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Liberty Law School Wins ABA Approval
By Ron Brown
New Advance
Tuesday, February 14, 2006

Liberty University now has an accredited law school.

The American Bar Association’s House of Delegates voted Monday afternoon in Chicago to grant the law school provisional accreditation.

Provisional accreditation means that the law school is in substantial compliance with ABA standards and has a reliable plan to achieve full accreditation within three years.

Monday’s vote puts LU’s law school on the fast track to full compliance.

The 18-month-old law school is not eligible for full accreditation until the end of its second year.

“To achieve provisional accreditation within 18 months of the first entering class is virtually unprecedented,” said the Rev. Jerry Falwell, LU’s co-founder and current chancellor.

Falwell said Monday’s vote was the second most important news he’s received in the history of the 35-year-old university.

The most important vote was when the overall university was accredited in 1980.

The LU law school has the distinction of being one of a handful of law schools nationwide at predominantly Christian universities.

LU’s law school is now one of eight accredited in Virginia.

Law School Dean Bruce Green was in Chicago to witness the House of Delegates vote.

“We were very encouraged and gratified at the ABA’s action,” he said. “We’re particularly pleased that our students can now take the bar exams of their choice. It comes at the end of a very long and serious effort by the university to meet each of the ABA standards. It is great to have those efforts by the university validated by ABA.”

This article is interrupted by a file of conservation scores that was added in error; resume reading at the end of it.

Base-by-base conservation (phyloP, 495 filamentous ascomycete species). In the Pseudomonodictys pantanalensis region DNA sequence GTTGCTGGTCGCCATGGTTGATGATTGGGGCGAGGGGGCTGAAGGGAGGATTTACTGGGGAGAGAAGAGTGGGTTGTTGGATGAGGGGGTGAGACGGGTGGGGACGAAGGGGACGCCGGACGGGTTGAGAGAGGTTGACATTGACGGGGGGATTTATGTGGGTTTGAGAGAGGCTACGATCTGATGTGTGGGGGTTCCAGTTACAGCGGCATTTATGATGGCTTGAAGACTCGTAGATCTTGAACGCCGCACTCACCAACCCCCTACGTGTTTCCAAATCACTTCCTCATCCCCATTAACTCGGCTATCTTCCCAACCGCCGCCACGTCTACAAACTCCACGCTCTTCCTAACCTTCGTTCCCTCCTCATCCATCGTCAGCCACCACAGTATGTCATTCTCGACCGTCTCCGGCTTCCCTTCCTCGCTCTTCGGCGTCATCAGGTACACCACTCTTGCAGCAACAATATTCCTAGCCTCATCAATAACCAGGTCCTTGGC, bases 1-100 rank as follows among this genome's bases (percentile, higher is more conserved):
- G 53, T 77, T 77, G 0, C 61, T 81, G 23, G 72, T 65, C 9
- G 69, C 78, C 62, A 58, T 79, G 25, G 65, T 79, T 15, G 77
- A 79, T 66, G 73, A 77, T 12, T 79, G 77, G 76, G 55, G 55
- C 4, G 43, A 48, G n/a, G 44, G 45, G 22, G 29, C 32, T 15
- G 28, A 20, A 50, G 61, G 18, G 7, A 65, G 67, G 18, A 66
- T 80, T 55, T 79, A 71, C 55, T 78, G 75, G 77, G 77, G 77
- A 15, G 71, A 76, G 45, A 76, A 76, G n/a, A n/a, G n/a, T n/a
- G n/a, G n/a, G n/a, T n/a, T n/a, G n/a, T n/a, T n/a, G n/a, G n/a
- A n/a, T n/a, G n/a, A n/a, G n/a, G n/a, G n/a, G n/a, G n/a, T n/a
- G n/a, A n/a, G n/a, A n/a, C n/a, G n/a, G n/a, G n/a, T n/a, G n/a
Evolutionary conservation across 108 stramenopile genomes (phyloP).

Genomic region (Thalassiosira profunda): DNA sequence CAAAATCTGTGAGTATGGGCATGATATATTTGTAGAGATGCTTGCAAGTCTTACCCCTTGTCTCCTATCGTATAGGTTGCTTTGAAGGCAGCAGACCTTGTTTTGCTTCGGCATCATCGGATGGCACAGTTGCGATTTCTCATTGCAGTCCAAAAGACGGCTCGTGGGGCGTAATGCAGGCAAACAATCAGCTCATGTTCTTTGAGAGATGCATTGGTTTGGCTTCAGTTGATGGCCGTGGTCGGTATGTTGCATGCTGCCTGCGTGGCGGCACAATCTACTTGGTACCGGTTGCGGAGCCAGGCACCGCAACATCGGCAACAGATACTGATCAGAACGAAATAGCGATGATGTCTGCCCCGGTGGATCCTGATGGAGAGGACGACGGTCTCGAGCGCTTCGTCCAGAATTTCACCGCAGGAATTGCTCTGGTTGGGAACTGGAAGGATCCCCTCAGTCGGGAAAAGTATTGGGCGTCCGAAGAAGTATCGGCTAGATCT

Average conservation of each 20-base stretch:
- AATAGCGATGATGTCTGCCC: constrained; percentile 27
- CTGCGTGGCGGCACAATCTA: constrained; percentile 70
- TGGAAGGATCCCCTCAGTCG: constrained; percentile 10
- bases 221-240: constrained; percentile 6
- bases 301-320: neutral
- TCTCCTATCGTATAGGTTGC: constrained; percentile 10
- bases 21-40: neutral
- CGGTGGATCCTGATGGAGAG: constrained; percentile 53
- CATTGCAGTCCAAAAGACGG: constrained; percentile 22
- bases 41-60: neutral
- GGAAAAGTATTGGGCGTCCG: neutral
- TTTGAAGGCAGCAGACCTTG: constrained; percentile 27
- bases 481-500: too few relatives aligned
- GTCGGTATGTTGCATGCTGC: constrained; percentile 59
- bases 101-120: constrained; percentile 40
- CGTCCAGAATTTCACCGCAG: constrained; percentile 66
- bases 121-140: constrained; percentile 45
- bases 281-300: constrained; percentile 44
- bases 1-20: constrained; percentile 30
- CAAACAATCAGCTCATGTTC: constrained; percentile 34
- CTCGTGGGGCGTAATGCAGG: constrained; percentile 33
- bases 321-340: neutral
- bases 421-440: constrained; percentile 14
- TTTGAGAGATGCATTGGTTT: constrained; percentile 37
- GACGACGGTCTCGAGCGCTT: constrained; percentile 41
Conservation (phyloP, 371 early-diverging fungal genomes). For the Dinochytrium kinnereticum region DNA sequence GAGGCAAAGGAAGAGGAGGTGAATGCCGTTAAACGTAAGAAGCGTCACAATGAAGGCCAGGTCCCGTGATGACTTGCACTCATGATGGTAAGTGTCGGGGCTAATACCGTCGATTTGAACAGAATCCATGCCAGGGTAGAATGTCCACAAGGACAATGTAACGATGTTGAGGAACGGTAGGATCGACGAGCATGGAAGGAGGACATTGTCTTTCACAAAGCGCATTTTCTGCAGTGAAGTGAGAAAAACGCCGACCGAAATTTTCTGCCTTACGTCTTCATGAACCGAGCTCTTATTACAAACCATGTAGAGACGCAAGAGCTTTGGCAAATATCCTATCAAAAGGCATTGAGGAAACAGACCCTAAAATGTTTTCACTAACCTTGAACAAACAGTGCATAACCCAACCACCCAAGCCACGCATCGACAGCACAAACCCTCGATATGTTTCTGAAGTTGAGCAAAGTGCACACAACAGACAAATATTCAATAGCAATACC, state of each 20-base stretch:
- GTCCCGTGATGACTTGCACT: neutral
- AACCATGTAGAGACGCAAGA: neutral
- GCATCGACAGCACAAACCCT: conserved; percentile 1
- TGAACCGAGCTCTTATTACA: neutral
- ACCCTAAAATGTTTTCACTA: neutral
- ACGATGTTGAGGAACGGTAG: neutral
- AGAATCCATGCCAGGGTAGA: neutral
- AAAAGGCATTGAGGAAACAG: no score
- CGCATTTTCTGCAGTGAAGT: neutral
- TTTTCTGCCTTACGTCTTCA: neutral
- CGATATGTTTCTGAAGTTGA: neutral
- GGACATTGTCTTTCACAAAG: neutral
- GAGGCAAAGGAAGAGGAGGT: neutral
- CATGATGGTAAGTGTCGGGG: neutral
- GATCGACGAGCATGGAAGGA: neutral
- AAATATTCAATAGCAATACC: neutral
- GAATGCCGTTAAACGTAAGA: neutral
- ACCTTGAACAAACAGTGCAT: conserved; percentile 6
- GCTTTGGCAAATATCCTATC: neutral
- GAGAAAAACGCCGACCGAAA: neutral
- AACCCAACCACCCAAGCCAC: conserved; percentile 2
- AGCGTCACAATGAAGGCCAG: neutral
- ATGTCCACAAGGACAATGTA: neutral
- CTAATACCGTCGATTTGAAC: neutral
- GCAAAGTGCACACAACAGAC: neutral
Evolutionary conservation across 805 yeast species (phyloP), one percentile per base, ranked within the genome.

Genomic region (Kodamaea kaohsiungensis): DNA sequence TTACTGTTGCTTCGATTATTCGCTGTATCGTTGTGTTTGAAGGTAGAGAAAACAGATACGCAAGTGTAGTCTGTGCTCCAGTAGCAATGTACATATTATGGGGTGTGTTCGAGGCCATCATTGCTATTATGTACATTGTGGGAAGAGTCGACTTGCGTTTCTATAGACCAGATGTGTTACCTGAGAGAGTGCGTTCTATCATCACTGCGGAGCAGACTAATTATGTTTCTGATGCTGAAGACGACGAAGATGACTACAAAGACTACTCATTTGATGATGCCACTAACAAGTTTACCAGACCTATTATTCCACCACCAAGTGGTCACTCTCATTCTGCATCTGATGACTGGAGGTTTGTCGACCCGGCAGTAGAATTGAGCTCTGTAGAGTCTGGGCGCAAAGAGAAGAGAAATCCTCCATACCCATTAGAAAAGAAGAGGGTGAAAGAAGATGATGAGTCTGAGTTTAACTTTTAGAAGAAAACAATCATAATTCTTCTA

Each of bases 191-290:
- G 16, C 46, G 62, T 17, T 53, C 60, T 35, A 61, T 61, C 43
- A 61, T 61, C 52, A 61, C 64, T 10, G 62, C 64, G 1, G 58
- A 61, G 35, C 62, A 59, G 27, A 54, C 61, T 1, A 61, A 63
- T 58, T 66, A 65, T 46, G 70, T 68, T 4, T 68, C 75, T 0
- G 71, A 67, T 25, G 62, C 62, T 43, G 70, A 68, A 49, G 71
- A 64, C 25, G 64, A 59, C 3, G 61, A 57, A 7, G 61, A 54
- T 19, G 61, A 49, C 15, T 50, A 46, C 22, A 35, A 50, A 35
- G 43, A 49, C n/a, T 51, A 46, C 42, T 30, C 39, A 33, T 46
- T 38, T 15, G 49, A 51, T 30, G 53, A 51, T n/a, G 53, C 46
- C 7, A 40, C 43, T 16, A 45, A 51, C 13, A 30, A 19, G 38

At the law school, many students learned of the ABA’s decision from Associate Dean of Academic Affairs Jeffrey Tuomala.

“We jumped from our seats and applauded,” said Jeff Bradley, a second-year law student. “It was a happy moment. To practice law in any state, you must graduate from an accredited law school.”

With that weighing on their minds, Bradley, 31, and others entered LU’s law school last year with hopes that accreditation would come by the end of their third year.

The law school is scheduled to graduate its first class in May 2007.

“It was difficult to go to a school without accreditation,” he said. “But I knew this is where I wanted to be.”

Bradley, an University of Georgia graduate, said he’d been disappointed by other law schools he visited.

“Here, there is still a connection between what is right and wrong and the law,” he said.

Teresa Gordon, another second-year student from Florida, said she had been excited most of Monday waiting for the news.

“We had a lot on the line,” she said. “In a lot of ways this was an act of great faith for those who came here the first year. We have enthusiasm and thankfulness for what God has done for us.”

Andy Fowler, 26, of Phoenix, said he was “ecstatic” about the ABA accreditation.

“I’m just floating on a cloud,” he said. “The school has done it a lot faster than I thought it would.”